What's the Deal with #NewYears
Why January 1 was Chosen to be the First Day of the Year
It took a while before people accepted January 1 as the First Day of the Year
The Catholic religion had a lot to do with January 1 being the First Day of the Year
Very few people know, but the month of January was named after the Roman god Janus
According to the Romans, the god Janus had two faces. One face looking forward and the other looking back. The Romans believed that Janus was the god to doors and gates. This would indicate that Janus was opening a door/gate to a new year. Julius Caesar himself suggested that January 1 signify the new year, but this idea supposedly went nowhere with the "high council".
The Romans usually celebrated the new year on March 25 like most of the world. In fact, it was fairly recent that January 1 was finally recognized as the First Day of the Year. It wasn't until the year 1751 (in England and then eventually through out most of he world) that January 1 was recognized as the First Day of the Year. With the exception of Scotland who celebrated the First Day of the Year on January 1 ever since the 1600's.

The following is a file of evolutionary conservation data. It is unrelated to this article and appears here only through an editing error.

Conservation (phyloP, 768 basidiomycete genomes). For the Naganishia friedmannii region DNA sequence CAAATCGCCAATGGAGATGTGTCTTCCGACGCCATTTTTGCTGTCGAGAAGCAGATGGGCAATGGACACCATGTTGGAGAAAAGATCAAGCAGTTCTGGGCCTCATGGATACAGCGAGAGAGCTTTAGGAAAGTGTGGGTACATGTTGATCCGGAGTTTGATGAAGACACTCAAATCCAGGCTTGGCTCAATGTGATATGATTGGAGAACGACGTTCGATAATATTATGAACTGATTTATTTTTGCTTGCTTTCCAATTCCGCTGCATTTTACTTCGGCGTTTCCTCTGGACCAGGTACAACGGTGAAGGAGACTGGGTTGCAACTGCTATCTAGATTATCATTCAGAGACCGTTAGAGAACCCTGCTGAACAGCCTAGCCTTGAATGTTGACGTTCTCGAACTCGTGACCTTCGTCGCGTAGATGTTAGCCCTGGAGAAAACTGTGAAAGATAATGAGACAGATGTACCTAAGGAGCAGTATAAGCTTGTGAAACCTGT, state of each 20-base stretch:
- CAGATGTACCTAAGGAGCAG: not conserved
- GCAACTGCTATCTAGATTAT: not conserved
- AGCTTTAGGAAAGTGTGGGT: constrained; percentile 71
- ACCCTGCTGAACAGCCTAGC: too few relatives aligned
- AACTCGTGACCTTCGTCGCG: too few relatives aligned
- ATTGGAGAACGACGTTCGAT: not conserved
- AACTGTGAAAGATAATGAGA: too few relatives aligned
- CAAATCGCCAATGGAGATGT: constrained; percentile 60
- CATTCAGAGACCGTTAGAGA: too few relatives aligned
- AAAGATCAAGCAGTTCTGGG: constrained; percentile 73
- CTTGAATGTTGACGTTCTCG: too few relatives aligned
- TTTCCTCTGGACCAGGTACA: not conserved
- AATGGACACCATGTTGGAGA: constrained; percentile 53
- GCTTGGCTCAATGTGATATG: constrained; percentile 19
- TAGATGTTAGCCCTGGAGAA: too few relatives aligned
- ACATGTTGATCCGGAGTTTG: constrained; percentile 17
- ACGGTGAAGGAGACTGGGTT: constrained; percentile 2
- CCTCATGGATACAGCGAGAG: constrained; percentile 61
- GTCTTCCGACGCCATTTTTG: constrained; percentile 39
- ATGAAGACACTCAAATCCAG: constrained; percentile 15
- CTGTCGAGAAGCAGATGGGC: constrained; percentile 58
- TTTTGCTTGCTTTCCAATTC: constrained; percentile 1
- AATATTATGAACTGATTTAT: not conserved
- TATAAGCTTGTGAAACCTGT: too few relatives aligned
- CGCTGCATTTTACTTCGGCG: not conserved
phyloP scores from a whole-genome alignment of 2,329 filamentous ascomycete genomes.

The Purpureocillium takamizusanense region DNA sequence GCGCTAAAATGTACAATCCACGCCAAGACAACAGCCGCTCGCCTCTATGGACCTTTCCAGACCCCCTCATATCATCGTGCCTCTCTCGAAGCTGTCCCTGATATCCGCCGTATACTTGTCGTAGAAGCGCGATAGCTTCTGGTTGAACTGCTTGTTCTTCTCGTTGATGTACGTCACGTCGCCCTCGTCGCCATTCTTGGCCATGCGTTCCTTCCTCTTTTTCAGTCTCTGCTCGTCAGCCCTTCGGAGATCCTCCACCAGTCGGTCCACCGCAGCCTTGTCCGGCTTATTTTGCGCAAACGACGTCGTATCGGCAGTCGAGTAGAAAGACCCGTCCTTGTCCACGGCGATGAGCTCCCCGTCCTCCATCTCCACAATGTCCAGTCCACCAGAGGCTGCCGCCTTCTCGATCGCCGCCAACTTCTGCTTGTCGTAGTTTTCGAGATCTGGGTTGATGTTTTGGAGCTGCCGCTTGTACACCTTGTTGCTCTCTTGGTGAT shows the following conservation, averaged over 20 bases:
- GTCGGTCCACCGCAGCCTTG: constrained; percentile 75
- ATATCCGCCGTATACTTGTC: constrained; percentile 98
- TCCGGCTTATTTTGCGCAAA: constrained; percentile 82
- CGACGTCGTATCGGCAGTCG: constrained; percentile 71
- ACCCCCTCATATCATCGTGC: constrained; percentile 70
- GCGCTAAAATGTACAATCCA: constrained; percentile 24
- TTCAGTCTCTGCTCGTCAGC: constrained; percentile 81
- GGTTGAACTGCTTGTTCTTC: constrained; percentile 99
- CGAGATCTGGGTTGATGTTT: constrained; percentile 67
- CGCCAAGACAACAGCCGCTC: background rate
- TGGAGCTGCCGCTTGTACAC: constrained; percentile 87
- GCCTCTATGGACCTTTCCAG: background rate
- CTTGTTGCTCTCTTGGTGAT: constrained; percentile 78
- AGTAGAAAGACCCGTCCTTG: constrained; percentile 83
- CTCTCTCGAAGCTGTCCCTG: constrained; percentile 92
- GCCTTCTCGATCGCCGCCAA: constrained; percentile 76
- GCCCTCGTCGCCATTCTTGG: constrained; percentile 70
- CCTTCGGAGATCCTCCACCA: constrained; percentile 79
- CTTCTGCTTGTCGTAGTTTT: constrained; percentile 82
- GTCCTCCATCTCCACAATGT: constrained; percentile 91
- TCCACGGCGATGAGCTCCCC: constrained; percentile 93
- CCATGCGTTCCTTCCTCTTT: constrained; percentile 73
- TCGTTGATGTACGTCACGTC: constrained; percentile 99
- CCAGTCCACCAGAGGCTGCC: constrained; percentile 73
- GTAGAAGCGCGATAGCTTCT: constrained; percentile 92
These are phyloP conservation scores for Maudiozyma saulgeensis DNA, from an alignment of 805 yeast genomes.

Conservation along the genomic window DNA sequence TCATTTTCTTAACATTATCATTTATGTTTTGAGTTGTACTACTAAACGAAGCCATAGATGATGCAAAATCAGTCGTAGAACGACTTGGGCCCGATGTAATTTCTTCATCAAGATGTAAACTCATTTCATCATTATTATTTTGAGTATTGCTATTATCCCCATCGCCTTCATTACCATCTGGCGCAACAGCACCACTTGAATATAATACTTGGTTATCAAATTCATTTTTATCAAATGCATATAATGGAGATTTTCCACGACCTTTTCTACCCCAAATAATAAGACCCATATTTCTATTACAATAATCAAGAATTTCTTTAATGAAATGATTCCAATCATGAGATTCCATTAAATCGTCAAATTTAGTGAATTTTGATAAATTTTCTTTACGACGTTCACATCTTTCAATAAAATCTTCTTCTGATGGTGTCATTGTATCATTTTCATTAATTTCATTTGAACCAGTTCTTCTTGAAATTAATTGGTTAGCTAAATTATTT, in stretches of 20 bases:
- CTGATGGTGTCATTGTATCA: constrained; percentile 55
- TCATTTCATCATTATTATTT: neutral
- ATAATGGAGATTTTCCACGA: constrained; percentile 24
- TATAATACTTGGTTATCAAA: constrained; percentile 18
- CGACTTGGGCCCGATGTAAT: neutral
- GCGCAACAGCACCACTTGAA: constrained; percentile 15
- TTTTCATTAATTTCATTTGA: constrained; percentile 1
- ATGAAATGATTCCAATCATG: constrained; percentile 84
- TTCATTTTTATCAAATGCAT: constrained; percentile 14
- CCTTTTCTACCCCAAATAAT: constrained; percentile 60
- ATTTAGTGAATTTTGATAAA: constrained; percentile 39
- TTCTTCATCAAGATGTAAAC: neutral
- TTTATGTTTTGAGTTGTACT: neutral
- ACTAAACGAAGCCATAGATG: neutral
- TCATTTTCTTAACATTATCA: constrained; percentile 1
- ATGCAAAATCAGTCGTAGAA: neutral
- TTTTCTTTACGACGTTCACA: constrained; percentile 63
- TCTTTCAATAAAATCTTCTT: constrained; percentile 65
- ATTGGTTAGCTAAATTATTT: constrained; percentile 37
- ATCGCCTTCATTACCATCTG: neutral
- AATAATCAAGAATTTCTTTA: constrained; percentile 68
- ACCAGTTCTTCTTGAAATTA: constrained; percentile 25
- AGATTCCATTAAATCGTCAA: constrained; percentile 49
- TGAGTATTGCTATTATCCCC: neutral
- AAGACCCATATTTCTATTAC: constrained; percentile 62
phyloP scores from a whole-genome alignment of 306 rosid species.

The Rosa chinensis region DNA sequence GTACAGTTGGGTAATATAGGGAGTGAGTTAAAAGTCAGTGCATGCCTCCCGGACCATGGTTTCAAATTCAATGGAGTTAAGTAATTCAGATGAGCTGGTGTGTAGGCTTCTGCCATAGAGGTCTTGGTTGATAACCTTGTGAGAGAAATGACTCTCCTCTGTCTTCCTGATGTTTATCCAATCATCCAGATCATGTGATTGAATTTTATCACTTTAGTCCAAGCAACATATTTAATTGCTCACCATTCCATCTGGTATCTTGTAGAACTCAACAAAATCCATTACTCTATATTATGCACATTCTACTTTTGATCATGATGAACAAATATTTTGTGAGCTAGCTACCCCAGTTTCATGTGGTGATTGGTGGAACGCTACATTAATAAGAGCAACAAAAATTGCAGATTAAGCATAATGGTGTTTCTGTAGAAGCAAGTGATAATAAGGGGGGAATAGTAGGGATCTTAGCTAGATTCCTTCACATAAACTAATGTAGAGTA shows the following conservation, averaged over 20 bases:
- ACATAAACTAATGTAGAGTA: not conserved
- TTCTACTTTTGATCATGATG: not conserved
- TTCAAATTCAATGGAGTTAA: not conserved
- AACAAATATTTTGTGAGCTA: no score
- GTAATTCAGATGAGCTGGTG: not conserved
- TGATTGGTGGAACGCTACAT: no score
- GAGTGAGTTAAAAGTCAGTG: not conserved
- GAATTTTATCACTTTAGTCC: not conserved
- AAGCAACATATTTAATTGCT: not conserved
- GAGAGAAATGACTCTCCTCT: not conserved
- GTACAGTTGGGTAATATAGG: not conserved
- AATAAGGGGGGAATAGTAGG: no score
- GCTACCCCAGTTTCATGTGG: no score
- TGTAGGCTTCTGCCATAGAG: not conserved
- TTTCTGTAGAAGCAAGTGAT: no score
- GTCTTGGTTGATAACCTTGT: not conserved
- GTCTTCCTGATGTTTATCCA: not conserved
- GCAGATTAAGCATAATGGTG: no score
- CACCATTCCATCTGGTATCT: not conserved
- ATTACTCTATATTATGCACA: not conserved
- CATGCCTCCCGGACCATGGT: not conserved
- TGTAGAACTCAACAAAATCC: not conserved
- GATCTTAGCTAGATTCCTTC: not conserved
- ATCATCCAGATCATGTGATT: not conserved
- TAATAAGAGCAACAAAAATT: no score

The Romans use to celebrate the coming of new year with plenty of parties, orgies, drunkenness and of course, a little bloodshed.